Transform Corporate Decision-Making

Transform Corporate Decision-Making - 360 Degree Omni-Stage Decision-Making Model (PNI Consulting - Joshua Seedman).png

Author: Joshua Seedman

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Executive Summary

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Volatility is the new normal with speed rather than size being the real competitive advantage. Thus, to keep pace with the ever-quickening innovation cycles, organizations must make decisions more quickly than ever while ensuring speed does not compromise quality. Unfortunately, poor decision-making is often the number one greatest driver of value destruction and plagues even the world's most admired companies. Much of this value destruction stems from the fact that most enterprises fail to have any decision-making and/or strategic planning process in place to guard against value erosive decisions. According to a finding from McKinsey & Company, enterprises without any decision-making and strategic planning processes are twice as likely to generate extremely poor results as extremely good ones, often failing to achieve even 75 percent revenue expectations. 

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Perhaps one of the greatest contributors to poor corporate decision-making is the failure to consider the entire decision-making lifecycle. This ultimately leads to stagnant growth, poor productivity, diluted resources, and declining profitability. Simply, this stems from a corporate decision-making gap (See Exhibit 1). Indeed, this gap is often the number one culprit for why companies fail and/or see stagnant growth. Consequently, left unchecked, corporate decision-making gaps quickly grow and can (1) undermine enterprise decisions from the top-down, (2) create a toxic culture, (3) lead to stagnant growth, and (4) drive negative ROI. However, on the opposite side of this spectrum, a competitive advantage will accrue to companies who have a structured process that allows for quick, flexible and sound decision-making, including ROI increases of 7 percent and greater. Simply, decision-making can either be value erosive or value maximizing. This article proposes a new methodology for closing this value destructive gap, namely (1) 360° omni-stage™” decision-making model (See Exhibits 1 and 2) and (2) a six phase decision-making transformation framework (See Exhibit 3).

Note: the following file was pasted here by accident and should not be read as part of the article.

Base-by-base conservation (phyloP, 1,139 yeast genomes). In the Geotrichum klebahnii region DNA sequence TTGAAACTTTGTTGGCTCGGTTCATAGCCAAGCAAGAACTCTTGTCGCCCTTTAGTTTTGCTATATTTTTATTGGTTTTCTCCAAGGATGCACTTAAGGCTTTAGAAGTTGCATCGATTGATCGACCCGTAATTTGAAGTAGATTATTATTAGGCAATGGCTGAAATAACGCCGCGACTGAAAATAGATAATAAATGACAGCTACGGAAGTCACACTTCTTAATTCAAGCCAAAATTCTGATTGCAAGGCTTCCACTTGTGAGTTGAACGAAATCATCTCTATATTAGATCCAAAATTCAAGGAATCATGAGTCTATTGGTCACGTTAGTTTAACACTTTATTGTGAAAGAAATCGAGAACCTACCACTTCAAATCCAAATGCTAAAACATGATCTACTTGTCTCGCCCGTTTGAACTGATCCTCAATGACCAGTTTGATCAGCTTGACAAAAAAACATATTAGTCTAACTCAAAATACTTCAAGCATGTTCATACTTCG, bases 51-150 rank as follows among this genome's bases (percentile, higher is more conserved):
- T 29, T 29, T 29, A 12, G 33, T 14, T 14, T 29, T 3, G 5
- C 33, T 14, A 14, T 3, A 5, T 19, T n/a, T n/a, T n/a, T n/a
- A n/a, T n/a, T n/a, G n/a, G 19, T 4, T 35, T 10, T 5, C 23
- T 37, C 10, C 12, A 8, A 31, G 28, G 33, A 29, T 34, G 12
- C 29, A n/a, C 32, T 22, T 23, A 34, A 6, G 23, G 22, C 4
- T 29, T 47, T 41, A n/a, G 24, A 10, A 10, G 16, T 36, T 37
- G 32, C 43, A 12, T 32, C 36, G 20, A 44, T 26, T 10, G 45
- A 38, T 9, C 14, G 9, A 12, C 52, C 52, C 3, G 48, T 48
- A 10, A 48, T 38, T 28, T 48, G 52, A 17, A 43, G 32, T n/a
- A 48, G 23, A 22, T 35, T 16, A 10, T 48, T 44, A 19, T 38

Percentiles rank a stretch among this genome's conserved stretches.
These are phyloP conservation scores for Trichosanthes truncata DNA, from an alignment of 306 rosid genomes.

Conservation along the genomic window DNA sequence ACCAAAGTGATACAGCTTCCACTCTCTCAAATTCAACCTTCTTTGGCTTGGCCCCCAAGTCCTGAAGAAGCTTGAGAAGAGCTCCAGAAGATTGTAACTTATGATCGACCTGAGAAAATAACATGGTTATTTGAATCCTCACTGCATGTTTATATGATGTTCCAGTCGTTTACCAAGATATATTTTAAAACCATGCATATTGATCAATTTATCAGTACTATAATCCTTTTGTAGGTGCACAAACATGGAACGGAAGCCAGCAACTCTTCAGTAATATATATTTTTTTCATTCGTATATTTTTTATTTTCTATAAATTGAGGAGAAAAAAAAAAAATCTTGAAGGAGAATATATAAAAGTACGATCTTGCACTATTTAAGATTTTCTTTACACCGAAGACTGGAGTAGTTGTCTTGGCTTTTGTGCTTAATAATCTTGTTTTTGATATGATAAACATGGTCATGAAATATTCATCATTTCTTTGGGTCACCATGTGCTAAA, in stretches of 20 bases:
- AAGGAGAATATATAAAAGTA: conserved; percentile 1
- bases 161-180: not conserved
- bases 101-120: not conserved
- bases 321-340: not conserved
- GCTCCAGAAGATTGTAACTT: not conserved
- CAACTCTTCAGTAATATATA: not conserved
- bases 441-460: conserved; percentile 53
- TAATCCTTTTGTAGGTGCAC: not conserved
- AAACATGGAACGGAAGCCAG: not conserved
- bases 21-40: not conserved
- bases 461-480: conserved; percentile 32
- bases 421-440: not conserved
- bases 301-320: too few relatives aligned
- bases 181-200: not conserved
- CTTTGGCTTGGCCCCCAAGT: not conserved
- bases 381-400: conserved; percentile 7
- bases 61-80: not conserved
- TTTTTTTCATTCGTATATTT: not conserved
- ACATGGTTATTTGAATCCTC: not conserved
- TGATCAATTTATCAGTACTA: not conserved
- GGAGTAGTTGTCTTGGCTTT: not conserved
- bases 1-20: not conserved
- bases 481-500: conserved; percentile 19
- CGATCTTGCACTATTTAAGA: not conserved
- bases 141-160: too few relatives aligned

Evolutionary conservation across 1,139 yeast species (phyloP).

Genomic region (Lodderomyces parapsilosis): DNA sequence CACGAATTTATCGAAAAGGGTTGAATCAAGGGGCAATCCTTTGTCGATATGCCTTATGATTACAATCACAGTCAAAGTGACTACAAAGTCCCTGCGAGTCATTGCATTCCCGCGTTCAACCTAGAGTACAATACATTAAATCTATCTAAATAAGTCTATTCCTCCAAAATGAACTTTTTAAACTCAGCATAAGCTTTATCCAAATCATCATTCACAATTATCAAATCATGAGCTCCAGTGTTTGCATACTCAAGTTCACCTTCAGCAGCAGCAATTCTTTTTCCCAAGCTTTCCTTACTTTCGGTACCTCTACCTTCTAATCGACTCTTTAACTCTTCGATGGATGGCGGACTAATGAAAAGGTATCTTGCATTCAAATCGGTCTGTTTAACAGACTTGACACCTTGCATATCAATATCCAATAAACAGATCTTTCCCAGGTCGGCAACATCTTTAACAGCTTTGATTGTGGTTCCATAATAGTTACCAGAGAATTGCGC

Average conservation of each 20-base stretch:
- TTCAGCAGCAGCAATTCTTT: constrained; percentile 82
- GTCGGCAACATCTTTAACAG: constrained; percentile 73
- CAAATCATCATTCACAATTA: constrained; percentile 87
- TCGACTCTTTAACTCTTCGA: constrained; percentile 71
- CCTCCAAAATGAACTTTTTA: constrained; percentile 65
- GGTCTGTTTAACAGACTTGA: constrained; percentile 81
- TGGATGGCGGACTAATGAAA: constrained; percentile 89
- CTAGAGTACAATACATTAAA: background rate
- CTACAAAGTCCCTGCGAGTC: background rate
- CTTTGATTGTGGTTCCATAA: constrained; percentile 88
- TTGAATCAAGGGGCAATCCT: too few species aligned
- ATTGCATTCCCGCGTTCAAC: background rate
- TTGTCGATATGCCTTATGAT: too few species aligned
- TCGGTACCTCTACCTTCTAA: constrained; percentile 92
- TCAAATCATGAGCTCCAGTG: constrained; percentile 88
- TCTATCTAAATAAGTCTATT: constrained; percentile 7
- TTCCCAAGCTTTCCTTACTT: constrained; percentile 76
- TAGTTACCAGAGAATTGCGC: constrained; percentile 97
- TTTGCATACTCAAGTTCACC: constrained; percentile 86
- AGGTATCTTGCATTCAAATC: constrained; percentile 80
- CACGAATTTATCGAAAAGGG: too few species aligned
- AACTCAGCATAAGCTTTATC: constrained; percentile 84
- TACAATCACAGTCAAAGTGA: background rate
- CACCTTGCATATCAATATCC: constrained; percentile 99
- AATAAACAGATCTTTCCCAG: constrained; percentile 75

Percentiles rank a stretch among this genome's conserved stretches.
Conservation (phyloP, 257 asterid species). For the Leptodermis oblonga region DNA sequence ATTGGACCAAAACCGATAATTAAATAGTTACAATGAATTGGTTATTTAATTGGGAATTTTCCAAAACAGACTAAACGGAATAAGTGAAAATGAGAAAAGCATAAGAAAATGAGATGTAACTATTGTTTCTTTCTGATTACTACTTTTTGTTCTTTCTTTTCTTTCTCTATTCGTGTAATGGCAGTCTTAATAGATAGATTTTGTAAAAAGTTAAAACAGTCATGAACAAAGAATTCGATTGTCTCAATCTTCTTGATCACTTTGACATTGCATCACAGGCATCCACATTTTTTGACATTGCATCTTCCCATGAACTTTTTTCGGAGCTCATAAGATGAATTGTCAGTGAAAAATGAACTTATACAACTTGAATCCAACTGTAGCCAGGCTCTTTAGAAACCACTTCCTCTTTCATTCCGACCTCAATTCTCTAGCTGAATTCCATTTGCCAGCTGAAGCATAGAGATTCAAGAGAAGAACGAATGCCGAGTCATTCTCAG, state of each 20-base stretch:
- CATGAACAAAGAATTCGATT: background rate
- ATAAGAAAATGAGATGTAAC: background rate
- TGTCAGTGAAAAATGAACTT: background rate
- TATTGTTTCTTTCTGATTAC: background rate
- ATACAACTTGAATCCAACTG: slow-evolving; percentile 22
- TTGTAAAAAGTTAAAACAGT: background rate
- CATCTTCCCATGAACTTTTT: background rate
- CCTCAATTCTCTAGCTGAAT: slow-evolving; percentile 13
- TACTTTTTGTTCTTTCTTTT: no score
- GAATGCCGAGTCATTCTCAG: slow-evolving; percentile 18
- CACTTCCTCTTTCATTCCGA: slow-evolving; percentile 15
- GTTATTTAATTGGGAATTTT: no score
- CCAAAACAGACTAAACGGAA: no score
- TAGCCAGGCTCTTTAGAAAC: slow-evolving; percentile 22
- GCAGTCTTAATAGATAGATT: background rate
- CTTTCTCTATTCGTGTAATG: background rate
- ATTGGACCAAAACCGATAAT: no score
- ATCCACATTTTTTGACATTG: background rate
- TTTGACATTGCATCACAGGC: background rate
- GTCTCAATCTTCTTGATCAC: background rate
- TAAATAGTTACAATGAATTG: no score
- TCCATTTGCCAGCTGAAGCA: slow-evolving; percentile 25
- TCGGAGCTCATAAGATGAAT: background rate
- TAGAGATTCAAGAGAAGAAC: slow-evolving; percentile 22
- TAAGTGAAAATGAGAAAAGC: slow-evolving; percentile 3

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The Cost of Poor Decision-Making

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Left unchecked, poor decision-making will undermine revenue and profits. In a recent McKinsey & Company survey of 772 board members, including over 200 chairmen, respondents ranked "improving decision-making" as their No. 1 aspiration for how to improve their performance. Yet, according to behavioral economists, very few companies implement measures to combat poor decision-making. This ultimately leads to value erosive decisions that deviate from rational calculations. Indeed, behavioral economics indicate that corporations and its leaders are often not rational as decision makers, and that this irrationality is quite predictable. Furthermore, Nobel Laureate Daniel Kahneman has demonstrated how biases lead to sub-optimal value eroding decisions – decisions that are diametrically opposed to the rational choices assumed by classical economics.

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For example, companies that exhibit a greater number of biases (i.e., poor decision-making) are 32 percent more likely to pass up good investments. In addition, poor decision-making can decrease the returns on a company’s investments by 31 percent (See Exhibit 4). According to a recent McKinsey & Company survey, 72 percent of senior-executive respondents believed bad decisions were as frequent as good decisions. In another McKinsey survey, only 28 percent said that the quality of strategic decisions in their companies was generally good. On the opposite side of this spectrum, those that improve their decision-making from the bottom to top quartile can witness at least a 7 to 9 percent ROI increase and sustainable revenue growth (See Exhibits 5 and 6). Simply, decision making can either be value erosive or value maximizing with many companies unknowingly taking the path of value erosion. The following sections outline how companies can think about improving their corporate decision-making, thereby substantially improving both top and bottom line growth.

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Why Poor Decision-Making Is So Prevalent in the Corporate Landscape

The number of steps involved across any decision-making lifecycle is often far greater and requires more in depth rigor and analysis than most companies consider. Many merely analyze each step as they move through the process but only go as deep as they should once they come to that juncture or are confronted with a pain point, at which stage it is too late.